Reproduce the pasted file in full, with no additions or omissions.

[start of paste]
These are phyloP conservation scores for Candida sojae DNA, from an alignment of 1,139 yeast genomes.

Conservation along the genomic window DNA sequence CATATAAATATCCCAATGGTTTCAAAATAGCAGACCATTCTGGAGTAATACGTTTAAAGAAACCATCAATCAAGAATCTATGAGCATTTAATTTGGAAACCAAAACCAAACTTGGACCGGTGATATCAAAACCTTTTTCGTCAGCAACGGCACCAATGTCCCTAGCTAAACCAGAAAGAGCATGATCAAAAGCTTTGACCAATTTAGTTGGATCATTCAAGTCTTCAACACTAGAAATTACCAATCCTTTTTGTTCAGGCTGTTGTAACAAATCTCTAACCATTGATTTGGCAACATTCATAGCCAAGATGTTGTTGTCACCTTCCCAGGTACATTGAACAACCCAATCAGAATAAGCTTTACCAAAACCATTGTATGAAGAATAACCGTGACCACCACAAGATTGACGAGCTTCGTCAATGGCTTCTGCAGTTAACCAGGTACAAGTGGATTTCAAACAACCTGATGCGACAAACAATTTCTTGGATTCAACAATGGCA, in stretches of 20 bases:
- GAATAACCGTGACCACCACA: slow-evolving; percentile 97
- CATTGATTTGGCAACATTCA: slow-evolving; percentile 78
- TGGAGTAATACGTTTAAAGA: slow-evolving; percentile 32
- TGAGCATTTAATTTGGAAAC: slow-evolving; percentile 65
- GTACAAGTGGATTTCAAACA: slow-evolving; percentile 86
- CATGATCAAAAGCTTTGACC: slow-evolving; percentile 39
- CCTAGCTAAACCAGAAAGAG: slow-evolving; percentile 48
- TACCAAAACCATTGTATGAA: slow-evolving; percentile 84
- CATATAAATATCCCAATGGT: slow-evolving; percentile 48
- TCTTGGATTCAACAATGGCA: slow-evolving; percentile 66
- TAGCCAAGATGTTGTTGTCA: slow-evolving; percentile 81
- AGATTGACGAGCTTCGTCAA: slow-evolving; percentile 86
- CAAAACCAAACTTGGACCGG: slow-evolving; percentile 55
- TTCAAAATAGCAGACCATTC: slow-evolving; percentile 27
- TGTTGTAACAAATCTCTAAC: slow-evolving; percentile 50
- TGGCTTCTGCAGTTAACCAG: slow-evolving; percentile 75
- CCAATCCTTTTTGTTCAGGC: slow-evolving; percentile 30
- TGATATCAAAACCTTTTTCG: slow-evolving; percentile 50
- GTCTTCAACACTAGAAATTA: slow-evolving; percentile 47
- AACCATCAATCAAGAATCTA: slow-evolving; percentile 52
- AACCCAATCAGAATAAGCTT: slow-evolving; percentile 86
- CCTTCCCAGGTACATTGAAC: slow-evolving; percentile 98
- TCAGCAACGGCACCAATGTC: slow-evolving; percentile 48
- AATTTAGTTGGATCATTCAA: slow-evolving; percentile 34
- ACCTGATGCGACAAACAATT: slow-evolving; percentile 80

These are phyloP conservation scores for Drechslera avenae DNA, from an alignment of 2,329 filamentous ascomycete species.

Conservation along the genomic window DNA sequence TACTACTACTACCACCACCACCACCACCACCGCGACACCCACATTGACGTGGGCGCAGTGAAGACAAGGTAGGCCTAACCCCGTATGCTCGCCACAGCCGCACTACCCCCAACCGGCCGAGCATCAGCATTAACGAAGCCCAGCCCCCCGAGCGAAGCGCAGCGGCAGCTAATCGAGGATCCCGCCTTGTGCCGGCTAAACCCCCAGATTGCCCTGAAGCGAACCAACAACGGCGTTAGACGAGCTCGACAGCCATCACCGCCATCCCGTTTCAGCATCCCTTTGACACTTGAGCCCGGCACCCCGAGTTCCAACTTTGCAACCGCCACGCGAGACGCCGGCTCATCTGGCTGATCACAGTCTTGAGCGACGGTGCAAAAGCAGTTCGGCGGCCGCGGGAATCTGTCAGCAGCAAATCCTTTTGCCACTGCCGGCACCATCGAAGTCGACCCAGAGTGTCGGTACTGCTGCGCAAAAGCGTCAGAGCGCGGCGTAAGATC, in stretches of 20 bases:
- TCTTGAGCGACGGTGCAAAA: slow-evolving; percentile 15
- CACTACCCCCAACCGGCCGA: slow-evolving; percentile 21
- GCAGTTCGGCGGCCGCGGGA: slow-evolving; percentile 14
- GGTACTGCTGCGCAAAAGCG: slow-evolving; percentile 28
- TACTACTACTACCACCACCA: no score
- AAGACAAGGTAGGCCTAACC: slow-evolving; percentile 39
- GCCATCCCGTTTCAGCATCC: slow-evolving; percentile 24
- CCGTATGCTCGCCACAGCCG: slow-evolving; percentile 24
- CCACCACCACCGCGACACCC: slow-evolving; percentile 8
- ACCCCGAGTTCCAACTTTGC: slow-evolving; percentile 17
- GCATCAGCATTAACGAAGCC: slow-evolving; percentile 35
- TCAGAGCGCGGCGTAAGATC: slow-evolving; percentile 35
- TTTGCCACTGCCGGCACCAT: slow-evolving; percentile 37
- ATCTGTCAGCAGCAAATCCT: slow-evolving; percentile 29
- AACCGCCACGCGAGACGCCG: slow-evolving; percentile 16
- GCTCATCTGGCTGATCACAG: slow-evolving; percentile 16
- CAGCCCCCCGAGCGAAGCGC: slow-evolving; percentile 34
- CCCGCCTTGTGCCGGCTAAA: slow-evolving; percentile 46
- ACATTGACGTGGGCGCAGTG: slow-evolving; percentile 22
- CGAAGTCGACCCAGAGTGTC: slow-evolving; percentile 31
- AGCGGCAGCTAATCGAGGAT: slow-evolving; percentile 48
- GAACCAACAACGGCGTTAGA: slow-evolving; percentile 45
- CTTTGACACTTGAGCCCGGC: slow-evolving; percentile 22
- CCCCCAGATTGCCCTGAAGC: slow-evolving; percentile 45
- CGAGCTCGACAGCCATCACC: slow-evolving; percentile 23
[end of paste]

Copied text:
These are phyloP conservation scores for Candida sojae DNA, from an alignment of 1,139 yeast genomes.

Conservation along the genomic window DNA sequence CATATAAATATCCCAATGGTTTCAAAATAGCAGACCATTCTGGAGTAATACGTTTAAAGAAACCATCAATCAAGAATCTATGAGCATTTAATTTGGAAACCAAAACCAAACTTGGACCGGTGATATCAAAACCTTTTTCGTCAGCAACGGCACCAATGTCCCTAGCTAAACCAGAAAGAGCATGATCAAAAGCTTTGACCAATTTAGTTGGATCATTCAAGTCTTCAACACTAGAAATTACCAATCCTTTTTGTTCAGGCTGTTGTAACAAATCTCTAACCATTGATTTGGCAACATTCATAGCCAAGATGTTGTTGTCACCTTCCCAGGTACATTGAACAACCCAATCAGAATAAGCTTTACCAAAACCATTGTATGAAGAATAACCGTGACCACCACAAGATTGACGAGCTTCGTCAATGGCTTCTGCAGTTAACCAGGTACAAGTGGATTTCAAACAACCTGATGCGACAAACAATTTCTTGGATTCAACAATGGCA, in stretches of 20 bases:
- GAATAACCGTGACCACCACA: slow-evolving; percentile 97
- CATTGATTTGGCAACATTCA: slow-evolving; percentile 78
- TGGAGTAATACGTTTAAAGA: slow-evolving; percentile 32
- TGAGCATTTAATTTGGAAAC: slow-evolving; percentile 65
- GTACAAGTGGATTTCAAACA: slow-evolving; percentile 86
- CATGATCAAAAGCTTTGACC: slow-evolving; percentile 39
- CCTAGCTAAACCAGAAAGAG: slow-evolving; percentile 48
- TACCAAAACCATTGTATGAA: slow-evolving; percentile 84
- CATATAAATATCCCAATGGT: slow-evolving; percentile 48
- TCTTGGATTCAACAATGGCA: slow-evolving; percentile 66
- TAGCCAAGATGTTGTTGTCA: slow-evolving; percentile 81
- AGATTGACGAGCTTCGTCAA: slow-evolving; percentile 86
- CAAAACCAAACTTGGACCGG: slow-evolving; percentile 55
- TTCAAAATAGCAGACCATTC: slow-evolving; percentile 27
- TGTTGTAACAAATCTCTAAC: slow-evolving; percentile 50
- TGGCTTCTGCAGTTAACCAG: slow-evolving; percentile 75
- CCAATCCTTTTTGTTCAGGC: slow-evolving; percentile 30
- TGATATCAAAACCTTTTTCG: slow-evolving; percentile 50
- GTCTTCAACACTAGAAATTA: slow-evolving; percentile 47
- AACCATCAATCAAGAATCTA: slow-evolving; percentile 52
- AACCCAATCAGAATAAGCTT: slow-evolving; percentile 86
- CCTTCCCAGGTACATTGAAC: slow-evolving; percentile 98
- TCAGCAACGGCACCAATGTC: slow-evolving; percentile 48
- AATTTAGTTGGATCATTCAA: slow-evolving; percentile 34
- ACCTGATGCGACAAACAATT: slow-evolving; percentile 80

These are phyloP conservation scores for Drechslera avenae DNA, from an alignment of 2,329 filamentous ascomycete species.

Conservation along the genomic window DNA sequence TACTACTACTACCACCACCACCACCACCACCGCGACACCCACATTGACGTGGGCGCAGTGAAGACAAGGTAGGCCTAACCCCGTATGCTCGCCACAGCCGCACTACCCCCAACCGGCCGAGCATCAGCATTAACGAAGCCCAGCCCCCCGAGCGAAGCGCAGCGGCAGCTAATCGAGGATCCCGCCTTGTGCCGGCTAAACCCCCAGATTGCCCTGAAGCGAACCAACAACGGCGTTAGACGAGCTCGACAGCCATCACCGCCATCCCGTTTCAGCATCCCTTTGACACTTGAGCCCGGCACCCCGAGTTCCAACTTTGCAACCGCCACGCGAGACGCCGGCTCATCTGGCTGATCACAGTCTTGAGCGACGGTGCAAAAGCAGTTCGGCGGCCGCGGGAATCTGTCAGCAGCAAATCCTTTTGCCACTGCCGGCACCATCGAAGTCGACCCAGAGTGTCGGTACTGCTGCGCAAAAGCGTCAGAGCGCGGCGTAAGATC, in stretches of 20 bases:
- TCTTGAGCGACGGTGCAAAA: slow-evolving; percentile 15
- CACTACCCCCAACCGGCCGA: slow-evolving; percentile 21
- GCAGTTCGGCGGCCGCGGGA: slow-evolving; percentile 14
- GGTACTGCTGCGCAAAAGCG: slow-evolving; percentile 28
- TACTACTACTACCACCACCA: no score
- AAGACAAGGTAGGCCTAACC: slow-evolving; percentile 39
- GCCATCCCGTTTCAGCATCC: slow-evolving; percentile 24
- CCGTATGCTCGCCACAGCCG: slow-evolving; percentile 24
- CCACCACCACCGCGACACCC: slow-evolving; percentile 8
- ACCCCGAGTTCCAACTTTGC: slow-evolving; percentile 17
- GCATCAGCATTAACGAAGCC: slow-evolving; percentile 35
- TCAGAGCGCGGCGTAAGATC: slow-evolving; percentile 35
- TTTGCCACTGCCGGCACCAT: slow-evolving; percentile 37
- ATCTGTCAGCAGCAAATCCT: slow-evolving; percentile 29
- AACCGCCACGCGAGACGCCG: slow-evolving; percentile 16
- GCTCATCTGGCTGATCACAG: slow-evolving; percentile 16
- CAGCCCCCCGAGCGAAGCGC: slow-evolving; percentile 34
- CCCGCCTTGTGCCGGCTAAA: slow-evolving; percentile 46
- ACATTGACGTGGGCGCAGTG: slow-evolving; percentile 22
- CGAAGTCGACCCAGAGTGTC: slow-evolving; percentile 31
- AGCGGCAGCTAATCGAGGAT: slow-evolving; percentile 48
- GAACCAACAACGGCGTTAGA: slow-evolving; percentile 45
- CTTTGACACTTGAGCCCGGC: slow-evolving; percentile 22
- CCCCCAGATTGCCCTGAAGC: slow-evolving; percentile 45
- CGAGCTCGACAGCCATCACC: slow-evolving; percentile 23